"What are these papers in your hand?" I asked, not for information, but for breath. (You have seen a caged canary leap from its perch to its swing, and back again, when sorely pressed.) He speedily closed that door.

"They, sir? Div ye no' ken what's they? They's Doctor Grant's heids and pertikklers. Doctor Grant's heids and pertikklers, I'm tellin' ye. A' o' them but ane is the heids an' pertikklers o' sermons that made St. Cuthbert's ring like the wood on an August nicht when the thunder roams it. That ither ane he preach't in a graun city kirk wha soucht to get him, and they cudna—an' it was croodit like the barn mou' when harvest's dune, an' I was there masel', an' he kent me—an' I'm the man that held his cane in ma haun the time he preach't, I'm tellin' ye." And Donald's withered face was now aglow with such a tenderness as only bygone years can loan to age; his eyes were ashine with tears, each one the home of sheeted days that had come back from the dead, and his parted lips were drinking deep of the mystic tides of memory.

* * * * *

A rich mosaic was the visitation of this sterling race. The lovely valleys and the picturesque hills of their ancestral sires I have often roamed since then, but never have I seen the Scottish character in its homely beauty as it appeared to me in their happy Canadian life among the cozy farmhouses of this fruitful countryside. The traditions of their native land were tenderly cherished by them all, and many were the stories they related of the old days in Scotland and of the day whereon they looked their last upon the unforgotten heather.

One of my first visits was to Mrs. Gavin Toshack, whom I found in a reminiscent mood.

"Ay," she said, "we're a' Scotch aboot thae pairts; an' God keep us sae. There's been scarce a fly in the ointment, forbye Sandy Trother's wife, who gied him, an' gied us a', a heap o' tribble; but she was Irish, ye ken. An' oor ministers hae a' been frae Scotland; but we had ane for mebbe twa month or mair—nae oor ain minister, but only a kin' o' evangelist buddy. He was an Irish buddy tae, but there were severals converted. That was nae Irish wark whatever, but the grace o' God. We were na lang oot frae the auld country when he cam'; I mind fine. It was in the year '37. We sailed frae Annan Water Foot in July, an' eight weeks or mair it took us afore we landit in Quebec. Then by canal and wagon till we reach't New Jedboro; 'twas a sair, weary ride. But the breath o' freedom an' o' promise was in the air—an' we hae oor ain hame noo an' twa hunner acres o' the finest land in a' the country. An' we're independent noo, wi' eneuch for a bite an' a sup till we hunger nae mair nor thirst ony mair. An' oor bairnies is a' daein' fine: Jamie's a doctor i' Chicago; an' oor Jeanie's mairrit on Allan Sutherland, him as will be the new Reeve o' the coonty; an' Chairlie has a ranch i' Alberta like the Duke o' Roxburgh's estate; an' Willie'll hae oor ain land here, when we sleep aneath it.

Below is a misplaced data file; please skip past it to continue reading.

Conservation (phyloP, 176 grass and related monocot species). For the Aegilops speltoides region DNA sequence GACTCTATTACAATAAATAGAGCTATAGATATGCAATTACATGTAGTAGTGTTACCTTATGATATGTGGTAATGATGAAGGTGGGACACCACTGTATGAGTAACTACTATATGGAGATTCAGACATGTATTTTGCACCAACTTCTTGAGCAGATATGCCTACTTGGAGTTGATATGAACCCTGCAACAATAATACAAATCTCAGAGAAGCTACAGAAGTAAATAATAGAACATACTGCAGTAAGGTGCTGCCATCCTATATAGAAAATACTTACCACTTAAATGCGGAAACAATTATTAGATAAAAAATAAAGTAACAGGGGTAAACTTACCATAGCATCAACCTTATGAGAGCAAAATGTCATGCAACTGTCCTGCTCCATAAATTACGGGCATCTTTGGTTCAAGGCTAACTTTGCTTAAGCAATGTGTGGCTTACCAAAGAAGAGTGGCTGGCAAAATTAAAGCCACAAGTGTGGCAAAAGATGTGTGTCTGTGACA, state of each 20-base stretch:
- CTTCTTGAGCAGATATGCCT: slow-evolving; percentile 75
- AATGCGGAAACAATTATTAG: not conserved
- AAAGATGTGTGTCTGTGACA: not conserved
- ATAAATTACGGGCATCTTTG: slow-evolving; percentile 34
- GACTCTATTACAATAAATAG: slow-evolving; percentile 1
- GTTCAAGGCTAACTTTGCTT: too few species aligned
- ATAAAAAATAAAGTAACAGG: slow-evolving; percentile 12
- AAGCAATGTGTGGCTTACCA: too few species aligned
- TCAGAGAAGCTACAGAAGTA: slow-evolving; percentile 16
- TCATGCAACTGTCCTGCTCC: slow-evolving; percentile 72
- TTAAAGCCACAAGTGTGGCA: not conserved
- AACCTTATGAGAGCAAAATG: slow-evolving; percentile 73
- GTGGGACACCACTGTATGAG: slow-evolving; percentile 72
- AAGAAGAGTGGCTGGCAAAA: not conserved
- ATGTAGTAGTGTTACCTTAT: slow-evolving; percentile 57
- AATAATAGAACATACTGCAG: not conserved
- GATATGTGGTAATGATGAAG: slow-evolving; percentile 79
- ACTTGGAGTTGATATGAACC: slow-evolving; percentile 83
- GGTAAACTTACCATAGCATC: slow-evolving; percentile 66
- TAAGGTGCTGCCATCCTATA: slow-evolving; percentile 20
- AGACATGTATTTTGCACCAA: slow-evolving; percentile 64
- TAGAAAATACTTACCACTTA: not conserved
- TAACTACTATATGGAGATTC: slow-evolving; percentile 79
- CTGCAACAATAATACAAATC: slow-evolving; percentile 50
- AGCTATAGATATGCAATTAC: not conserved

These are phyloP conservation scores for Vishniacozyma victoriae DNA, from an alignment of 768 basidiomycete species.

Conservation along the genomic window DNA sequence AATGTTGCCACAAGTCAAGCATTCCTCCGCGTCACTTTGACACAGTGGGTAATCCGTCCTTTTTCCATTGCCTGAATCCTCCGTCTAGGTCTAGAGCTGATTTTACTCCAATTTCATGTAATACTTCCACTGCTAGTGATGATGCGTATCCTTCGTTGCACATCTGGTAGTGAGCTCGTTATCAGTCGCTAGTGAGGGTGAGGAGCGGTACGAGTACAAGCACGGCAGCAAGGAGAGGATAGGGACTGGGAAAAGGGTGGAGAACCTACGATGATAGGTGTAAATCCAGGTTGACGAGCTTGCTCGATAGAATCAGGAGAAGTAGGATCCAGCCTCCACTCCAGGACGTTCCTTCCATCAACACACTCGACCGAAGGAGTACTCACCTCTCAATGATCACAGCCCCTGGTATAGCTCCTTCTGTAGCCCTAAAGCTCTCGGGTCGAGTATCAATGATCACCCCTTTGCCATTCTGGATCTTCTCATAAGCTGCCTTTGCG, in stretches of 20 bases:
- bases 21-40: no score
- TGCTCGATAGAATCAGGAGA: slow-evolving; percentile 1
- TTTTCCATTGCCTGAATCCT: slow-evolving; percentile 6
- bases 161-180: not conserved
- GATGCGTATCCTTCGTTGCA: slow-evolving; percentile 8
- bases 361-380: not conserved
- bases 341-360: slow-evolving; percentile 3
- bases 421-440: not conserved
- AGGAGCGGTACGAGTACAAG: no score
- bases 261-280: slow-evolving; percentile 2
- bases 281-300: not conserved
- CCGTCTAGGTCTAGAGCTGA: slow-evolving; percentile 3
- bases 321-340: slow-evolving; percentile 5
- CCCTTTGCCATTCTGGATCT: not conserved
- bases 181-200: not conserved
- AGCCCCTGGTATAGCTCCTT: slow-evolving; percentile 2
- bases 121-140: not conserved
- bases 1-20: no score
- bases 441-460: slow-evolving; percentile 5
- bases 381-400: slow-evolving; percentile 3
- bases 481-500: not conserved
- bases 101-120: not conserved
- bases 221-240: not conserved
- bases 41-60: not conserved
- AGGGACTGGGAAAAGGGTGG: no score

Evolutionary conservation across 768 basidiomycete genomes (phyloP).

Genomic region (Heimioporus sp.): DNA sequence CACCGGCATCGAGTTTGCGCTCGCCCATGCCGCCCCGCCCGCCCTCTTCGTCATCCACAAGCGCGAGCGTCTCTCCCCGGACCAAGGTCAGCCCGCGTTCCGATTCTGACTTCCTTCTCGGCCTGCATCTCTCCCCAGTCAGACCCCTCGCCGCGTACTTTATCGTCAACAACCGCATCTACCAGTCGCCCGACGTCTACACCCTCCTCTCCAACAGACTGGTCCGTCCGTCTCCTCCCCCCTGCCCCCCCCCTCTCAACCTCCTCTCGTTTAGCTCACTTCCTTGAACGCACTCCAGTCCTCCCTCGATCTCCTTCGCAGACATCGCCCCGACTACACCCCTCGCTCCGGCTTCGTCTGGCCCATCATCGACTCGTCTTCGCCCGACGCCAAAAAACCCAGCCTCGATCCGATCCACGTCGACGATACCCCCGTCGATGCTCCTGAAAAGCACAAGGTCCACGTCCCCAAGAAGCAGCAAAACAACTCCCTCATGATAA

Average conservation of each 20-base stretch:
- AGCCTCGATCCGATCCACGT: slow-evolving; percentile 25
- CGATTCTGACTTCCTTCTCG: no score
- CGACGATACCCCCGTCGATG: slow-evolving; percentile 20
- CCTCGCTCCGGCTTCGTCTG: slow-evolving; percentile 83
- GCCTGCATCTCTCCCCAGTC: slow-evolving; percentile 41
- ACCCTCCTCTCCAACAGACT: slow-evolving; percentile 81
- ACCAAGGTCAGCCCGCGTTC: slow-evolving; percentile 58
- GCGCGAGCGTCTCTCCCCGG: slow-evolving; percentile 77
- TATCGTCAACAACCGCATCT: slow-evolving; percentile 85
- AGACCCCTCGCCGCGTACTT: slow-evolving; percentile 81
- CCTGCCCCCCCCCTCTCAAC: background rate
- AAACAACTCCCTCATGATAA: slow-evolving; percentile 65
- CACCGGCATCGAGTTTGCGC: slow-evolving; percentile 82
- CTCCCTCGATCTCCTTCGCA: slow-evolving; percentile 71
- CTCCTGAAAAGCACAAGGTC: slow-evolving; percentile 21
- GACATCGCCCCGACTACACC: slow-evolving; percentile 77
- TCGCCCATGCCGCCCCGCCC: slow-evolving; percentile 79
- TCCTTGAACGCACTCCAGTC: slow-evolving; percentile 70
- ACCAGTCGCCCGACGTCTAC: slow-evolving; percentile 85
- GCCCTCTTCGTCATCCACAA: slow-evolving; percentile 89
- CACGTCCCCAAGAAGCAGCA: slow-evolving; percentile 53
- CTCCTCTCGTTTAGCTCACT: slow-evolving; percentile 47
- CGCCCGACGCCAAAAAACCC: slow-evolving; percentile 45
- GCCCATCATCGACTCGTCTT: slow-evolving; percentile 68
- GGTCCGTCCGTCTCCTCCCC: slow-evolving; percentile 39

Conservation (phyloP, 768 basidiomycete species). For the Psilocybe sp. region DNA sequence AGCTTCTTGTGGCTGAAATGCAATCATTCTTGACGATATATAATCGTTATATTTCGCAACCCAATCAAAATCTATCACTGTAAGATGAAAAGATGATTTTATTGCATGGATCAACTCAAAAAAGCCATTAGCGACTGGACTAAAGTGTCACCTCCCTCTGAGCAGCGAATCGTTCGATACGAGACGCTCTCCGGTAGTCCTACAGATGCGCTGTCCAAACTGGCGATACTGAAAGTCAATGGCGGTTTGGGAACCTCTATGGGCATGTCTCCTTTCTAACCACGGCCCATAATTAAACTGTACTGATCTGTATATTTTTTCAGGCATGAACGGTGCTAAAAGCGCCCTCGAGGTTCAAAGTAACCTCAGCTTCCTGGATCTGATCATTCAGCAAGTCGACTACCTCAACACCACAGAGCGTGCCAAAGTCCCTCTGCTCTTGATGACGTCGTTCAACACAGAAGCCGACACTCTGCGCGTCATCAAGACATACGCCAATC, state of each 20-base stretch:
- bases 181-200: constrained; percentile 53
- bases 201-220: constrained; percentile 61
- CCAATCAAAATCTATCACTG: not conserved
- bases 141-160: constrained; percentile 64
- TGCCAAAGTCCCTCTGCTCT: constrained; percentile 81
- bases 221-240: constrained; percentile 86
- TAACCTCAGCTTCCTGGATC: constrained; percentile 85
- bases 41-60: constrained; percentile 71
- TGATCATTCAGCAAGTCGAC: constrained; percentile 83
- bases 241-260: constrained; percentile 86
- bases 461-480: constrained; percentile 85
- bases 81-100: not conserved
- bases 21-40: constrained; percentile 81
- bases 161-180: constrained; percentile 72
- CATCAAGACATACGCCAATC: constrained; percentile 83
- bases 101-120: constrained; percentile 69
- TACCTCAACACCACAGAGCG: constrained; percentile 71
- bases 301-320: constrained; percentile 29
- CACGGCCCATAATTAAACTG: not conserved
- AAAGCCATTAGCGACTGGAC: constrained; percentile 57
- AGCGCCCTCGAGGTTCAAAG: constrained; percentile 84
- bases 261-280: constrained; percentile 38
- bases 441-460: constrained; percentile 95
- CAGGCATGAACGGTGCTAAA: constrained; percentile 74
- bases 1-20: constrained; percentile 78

"I aften sit an' think we micht hae been aye herdin' sheep on the Dumfries hills, wi' scarce eneuch to eat, wi' this man 'my Laird' an' yon man 'yir Grace' an' oor ain bairns little mair nor slaves. The duke we knelt doon afore in Scotland aften paid mair for a racin' filly nor we paid for a' this bonnie land we ca' oor ain the day. Canada's nae sae guid for earls an' lairds, but it's graun' for puir honest fowk. An' what's mair," continued Mrs. Gavin, "we didna hae the preachin' i' the auld country we hae in Canada—leastwise, no' as graun' as we used to hae i' the time o' Doctor Grant. Div ye ken, sir, the grandest thing I ever heard come oot o' his mooth? No? Weel, it was this. He aye preach't fearfu' lang, as ye've nae doot heard, an' at times the men fowk wad weary an' gang oot, some to tak' a reek wi' their pipes an' mair to gang ower the way an' hae a drap juist to liven the concludin' heids o' the discoorse (for they aye steppit back); but the Doctor didna seem to understaun'. Weel, ae day some o' them was stampin' doon the aisle, an' the Doctor, he juist stoppit an' sat doon, an' then he says, 'Ma freens, we'll bide a wee till the chaff blaws awa'.' Losh, hoo they drappit whaur they stood! There was nae mair gaun oot that day, I tell ye, nor mony a day. But mind ye, 'twas fearsome the time atween when he sat doon in the pulpit an' when he speakit oot like I telt ye; it was clean fearsome."



My labours in St. Cuthbert's had covered but a few fleeting years (oh, relentless ticking of the clock! at once the harbinger and the echo of eternity), when there came into our lives life's greatest earthly joy. Serene and peaceful our lives had been, every hour garlanded with love and every year festooned by the Hand Unseen.